Upcoming talk: Societal Engagement Day, Maastricht University November 27
My University organises a faculty-wide Societal Engagement Day, which aims to familiarise scientists with different forms of societal engagement. Based on my dissertation (and my concept of value work), I will give a workshop titled ‘Engaging with the Good: valorisation as ethical practice’. See below for an abstract. The day is open to all Maastricht University related researchers (register here).
As it happens, in the past months I have been enrolled in a course about valorisation. It’s a course organised by Brightlands and Maastricht University and includes early-career scholars from all faculties. It’s fun and informative to meet academics from all walks of science, and discuss how to make our work relevant.
At the same time, I noticed that (up until now) the dominant view on valorisation practices there is a utilitarian or economic one. So I decided to turn my ethical approach to valorisation – value work – into a marketable form of knowledge utilisation. In an exercise, I ironically used the corporate, slick form of the consultancy to sell my (very serious idea) of valorisation as an ethical practice – including the horrible design and cheesy stock photos. See below, after the abstract, a snapshot of the fake flyer I managed to photoshop (long live the interwebs with all its free templates!).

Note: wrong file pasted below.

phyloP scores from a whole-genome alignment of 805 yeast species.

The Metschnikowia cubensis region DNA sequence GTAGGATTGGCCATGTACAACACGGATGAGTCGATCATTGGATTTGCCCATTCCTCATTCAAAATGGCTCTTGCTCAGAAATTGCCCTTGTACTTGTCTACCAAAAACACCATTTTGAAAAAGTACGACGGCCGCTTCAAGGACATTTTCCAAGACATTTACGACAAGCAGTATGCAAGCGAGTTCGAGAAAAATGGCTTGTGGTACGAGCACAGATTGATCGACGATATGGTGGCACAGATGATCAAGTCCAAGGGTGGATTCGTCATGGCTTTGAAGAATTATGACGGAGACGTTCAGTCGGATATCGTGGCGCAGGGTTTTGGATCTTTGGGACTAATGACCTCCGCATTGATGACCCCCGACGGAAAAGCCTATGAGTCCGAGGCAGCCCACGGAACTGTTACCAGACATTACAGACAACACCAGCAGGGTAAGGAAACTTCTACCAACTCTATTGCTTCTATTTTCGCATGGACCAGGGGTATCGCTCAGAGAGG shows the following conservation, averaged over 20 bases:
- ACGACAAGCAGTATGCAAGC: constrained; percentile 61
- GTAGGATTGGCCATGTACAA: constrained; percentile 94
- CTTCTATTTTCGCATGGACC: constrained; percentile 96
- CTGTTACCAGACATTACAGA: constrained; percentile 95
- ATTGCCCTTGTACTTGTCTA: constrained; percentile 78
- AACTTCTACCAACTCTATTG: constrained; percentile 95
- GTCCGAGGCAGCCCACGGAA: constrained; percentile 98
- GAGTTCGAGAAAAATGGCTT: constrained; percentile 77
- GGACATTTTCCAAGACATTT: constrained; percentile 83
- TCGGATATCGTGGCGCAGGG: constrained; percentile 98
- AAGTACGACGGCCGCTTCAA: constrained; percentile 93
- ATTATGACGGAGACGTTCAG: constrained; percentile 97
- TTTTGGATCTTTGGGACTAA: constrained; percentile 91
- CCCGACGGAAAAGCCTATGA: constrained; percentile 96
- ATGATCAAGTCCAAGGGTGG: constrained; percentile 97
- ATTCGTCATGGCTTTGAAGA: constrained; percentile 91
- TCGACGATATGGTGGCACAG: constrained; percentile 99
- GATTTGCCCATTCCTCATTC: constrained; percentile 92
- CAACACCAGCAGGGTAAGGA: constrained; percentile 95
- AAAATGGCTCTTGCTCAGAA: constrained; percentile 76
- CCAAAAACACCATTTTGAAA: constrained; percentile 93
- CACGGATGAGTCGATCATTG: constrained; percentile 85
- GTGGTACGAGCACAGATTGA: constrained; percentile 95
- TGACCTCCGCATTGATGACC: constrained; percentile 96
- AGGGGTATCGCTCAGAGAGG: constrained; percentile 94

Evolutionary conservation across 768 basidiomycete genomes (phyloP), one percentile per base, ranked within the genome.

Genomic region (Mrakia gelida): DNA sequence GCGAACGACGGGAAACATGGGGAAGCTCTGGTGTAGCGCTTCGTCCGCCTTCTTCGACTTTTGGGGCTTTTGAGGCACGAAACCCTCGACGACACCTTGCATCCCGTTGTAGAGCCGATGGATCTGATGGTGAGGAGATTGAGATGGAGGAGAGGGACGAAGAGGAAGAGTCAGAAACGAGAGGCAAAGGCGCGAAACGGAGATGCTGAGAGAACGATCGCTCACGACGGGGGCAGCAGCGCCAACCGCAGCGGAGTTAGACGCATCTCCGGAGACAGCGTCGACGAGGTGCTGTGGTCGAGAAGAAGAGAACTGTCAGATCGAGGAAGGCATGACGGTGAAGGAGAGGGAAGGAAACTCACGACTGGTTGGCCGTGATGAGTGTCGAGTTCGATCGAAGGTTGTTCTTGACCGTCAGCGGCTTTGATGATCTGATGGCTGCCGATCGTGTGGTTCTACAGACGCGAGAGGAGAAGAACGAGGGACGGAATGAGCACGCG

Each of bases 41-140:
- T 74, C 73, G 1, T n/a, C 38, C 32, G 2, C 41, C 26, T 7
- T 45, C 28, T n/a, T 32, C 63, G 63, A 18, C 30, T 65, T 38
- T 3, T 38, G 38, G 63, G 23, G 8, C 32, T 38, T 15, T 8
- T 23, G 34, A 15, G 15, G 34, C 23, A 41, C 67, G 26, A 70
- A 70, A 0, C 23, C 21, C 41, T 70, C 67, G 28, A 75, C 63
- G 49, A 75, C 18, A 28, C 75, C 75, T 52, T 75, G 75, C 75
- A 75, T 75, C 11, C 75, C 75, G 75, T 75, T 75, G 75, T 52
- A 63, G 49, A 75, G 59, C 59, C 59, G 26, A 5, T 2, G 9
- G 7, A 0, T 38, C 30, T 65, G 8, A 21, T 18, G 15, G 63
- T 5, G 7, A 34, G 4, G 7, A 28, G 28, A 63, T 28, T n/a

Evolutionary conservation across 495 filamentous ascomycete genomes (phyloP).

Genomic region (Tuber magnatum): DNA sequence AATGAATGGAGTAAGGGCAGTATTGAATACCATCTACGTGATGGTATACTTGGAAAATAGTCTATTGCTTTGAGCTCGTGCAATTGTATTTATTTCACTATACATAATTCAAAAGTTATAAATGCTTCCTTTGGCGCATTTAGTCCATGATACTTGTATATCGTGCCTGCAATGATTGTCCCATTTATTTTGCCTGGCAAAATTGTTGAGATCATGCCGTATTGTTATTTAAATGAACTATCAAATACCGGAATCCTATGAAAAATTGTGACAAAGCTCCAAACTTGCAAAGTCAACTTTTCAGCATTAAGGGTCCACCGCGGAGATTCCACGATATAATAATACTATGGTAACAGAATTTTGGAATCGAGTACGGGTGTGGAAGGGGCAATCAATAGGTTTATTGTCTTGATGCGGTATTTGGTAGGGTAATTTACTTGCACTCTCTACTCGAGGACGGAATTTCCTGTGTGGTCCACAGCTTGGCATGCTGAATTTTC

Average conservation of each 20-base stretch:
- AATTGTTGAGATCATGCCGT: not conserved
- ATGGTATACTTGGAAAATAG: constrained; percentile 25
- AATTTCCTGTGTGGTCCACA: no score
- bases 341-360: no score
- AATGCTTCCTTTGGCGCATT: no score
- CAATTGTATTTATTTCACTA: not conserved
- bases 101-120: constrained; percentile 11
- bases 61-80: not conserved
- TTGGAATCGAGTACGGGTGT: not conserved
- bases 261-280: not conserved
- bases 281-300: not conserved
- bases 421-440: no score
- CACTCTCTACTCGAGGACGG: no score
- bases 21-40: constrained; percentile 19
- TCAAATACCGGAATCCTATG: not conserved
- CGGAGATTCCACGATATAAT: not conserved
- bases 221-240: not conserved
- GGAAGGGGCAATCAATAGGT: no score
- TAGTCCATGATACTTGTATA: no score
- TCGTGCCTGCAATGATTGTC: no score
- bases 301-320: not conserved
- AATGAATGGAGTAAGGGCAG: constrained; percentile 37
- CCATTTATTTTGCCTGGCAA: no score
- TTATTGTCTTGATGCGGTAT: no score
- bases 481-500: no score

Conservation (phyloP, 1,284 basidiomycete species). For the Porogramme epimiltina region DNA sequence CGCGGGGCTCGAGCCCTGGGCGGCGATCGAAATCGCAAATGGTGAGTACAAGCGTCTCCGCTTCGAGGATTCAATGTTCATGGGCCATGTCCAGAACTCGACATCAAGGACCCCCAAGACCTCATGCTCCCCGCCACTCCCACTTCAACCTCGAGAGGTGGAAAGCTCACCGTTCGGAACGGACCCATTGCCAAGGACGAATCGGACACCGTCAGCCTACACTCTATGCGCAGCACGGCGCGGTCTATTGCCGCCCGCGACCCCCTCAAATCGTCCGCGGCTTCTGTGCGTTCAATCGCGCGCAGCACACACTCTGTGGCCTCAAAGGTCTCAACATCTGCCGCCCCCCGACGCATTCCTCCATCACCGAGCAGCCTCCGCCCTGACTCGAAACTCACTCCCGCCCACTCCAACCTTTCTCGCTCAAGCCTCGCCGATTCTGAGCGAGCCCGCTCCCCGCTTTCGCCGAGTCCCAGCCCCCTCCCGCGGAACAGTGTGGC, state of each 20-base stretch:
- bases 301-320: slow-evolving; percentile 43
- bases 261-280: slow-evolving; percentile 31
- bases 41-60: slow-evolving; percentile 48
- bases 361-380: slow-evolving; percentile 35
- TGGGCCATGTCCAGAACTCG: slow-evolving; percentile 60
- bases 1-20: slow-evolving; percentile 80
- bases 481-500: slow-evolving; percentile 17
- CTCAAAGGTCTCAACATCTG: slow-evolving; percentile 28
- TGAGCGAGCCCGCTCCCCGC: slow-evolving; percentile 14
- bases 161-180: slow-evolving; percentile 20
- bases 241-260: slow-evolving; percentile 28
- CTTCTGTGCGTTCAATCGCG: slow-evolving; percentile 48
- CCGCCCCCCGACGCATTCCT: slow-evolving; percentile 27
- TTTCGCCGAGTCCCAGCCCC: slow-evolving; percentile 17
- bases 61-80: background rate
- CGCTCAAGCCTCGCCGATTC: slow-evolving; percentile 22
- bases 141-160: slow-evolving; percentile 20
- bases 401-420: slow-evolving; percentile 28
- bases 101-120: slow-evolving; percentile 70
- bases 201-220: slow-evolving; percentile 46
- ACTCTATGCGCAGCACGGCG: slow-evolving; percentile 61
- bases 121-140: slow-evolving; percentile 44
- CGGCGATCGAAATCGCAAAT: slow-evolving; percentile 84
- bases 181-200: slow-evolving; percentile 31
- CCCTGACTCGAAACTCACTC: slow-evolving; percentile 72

Abstract – Engaging with the Good: valorisation as ethical practice
How to talk intelligible to different audiences about your research? How to manoeuvre between the seducing promises in press releases, and the high expectations of science journalists and other science translators? In this workshop, dr. Ties van de Werff offers some tools and suggestions for responsible knowledge valorisation. Based on his dissertation, where Ties showed how neuroscientists make their knowledge valuable for different audiences, he develops a model of valorisation as ethical practice. Ties argues that valorisation should not be reduced to mere economic knowledge utilisation, but rather should be seen as a task of the scholar as public intellectual. Valorisation of scientific knowledge requires an ethical sensitivity to the different concerns and ideals of the audiences we aim to talk to. When articulating and balancing different societal values, scientists engage in so called value work. By explication this value work, we can cultivate a better understanding of what it actually takes to valorise scientific knowledge.